For more than thirty years, employers have been required by federal law to complete the Form I-9 in order to verify their new hires are authorized to work in the U.S. One of the central components of this process is the employer’s duty to physically examine the employee’s identity and work authorization documents within the worker’s presence. However, after all this time, it appears as if a change in the process may be on the horizon.
The ongoing pandemic has presented employers with considerable challenges in balancing safety and compliance issues. In order to help employers and ensure that employment eligibility verification does not prevent them from protecting the safety of their employees and workplaces, the Department of Homeland Security (DHS) and Immigration and Customs Enforcement (ICE) has permitted employers to meet the inspection requirements through varying guidance since March 20, 2020.
The DHS has permitted employers that are allowing employees to work remotely in response to COVID-19 precautions to postpone physical inspection of employment eligibility documents. In these cases, an employer may instead verify an employee’s identity work authorization documents through remote means such as a video call, email, or fax. Then once the employee comes into a physical workplace on a regular, consistent, or predictable basis, the documents must be verified physically within three business days. Depending on when this occurs, it is possible the DHS will end this policy first, in which case the verification must occur within three days of this date instead. At first, the DHS extended this policy in two-month increments, however in August and December of 2021, the DHS began renewing the policy in four-month increments, with expiration now set to occur on April 30th, 2022.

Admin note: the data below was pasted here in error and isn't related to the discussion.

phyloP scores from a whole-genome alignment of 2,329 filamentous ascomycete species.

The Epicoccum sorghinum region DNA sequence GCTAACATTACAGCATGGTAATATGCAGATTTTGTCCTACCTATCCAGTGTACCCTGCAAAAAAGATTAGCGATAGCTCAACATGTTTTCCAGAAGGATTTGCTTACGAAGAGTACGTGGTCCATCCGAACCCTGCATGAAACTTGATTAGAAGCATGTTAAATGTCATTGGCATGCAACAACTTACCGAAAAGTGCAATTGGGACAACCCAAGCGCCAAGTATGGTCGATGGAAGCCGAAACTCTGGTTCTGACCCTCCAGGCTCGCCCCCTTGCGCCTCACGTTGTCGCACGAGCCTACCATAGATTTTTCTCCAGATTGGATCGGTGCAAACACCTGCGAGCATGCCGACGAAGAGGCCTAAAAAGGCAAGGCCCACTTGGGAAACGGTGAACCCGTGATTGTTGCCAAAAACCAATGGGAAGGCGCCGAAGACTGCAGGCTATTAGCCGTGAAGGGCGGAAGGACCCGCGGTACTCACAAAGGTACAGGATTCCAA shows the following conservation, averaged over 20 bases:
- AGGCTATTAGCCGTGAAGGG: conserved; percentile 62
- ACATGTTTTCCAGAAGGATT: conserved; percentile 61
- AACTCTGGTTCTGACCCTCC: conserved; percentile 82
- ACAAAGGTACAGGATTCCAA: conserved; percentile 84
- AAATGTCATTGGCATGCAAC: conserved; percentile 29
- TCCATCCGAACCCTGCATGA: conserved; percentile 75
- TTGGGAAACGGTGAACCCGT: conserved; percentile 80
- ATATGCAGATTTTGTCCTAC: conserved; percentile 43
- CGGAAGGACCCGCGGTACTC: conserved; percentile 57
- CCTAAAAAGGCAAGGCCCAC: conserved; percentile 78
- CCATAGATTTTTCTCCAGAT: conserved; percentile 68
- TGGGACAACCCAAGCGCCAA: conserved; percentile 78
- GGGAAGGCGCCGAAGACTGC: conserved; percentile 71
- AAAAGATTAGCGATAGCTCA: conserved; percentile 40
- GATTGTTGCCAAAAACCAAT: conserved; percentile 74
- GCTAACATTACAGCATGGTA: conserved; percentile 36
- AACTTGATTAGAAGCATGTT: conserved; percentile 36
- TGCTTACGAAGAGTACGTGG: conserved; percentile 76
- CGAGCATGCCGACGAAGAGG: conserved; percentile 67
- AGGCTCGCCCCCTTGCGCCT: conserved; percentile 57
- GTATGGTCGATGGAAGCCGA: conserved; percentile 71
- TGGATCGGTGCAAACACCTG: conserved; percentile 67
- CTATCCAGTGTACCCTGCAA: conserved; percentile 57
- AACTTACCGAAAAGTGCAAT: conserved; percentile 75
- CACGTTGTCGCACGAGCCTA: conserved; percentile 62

Recently the DHS has announced that it is seeking input on the idea of a permanent remote examination option. The DHS has invited employers to submit comments regarding their own experiences with the flexibility examination policy during the pandemic.
Given the continued extensions of the flexibility policy and the request for input, the DHS is clearly mulling the possibility of making a permanent remote option. With the change in so many workforces to include remote and flexible workers as well as the continued impact of the pandemic, it seems likely that employers may see major changes in I-9 requirements in the near future.
Form I-9 requirements are constantly changing, and it can be difficult for employers to keep up with them. Unfortunately, this can result in major penalties. The best way to keep up and ensure your workplace remains in compliance is with an electronic I-9 management tool. This can guide hiring personnel through every step and ensure documents are properly stored for review whenever they are needed.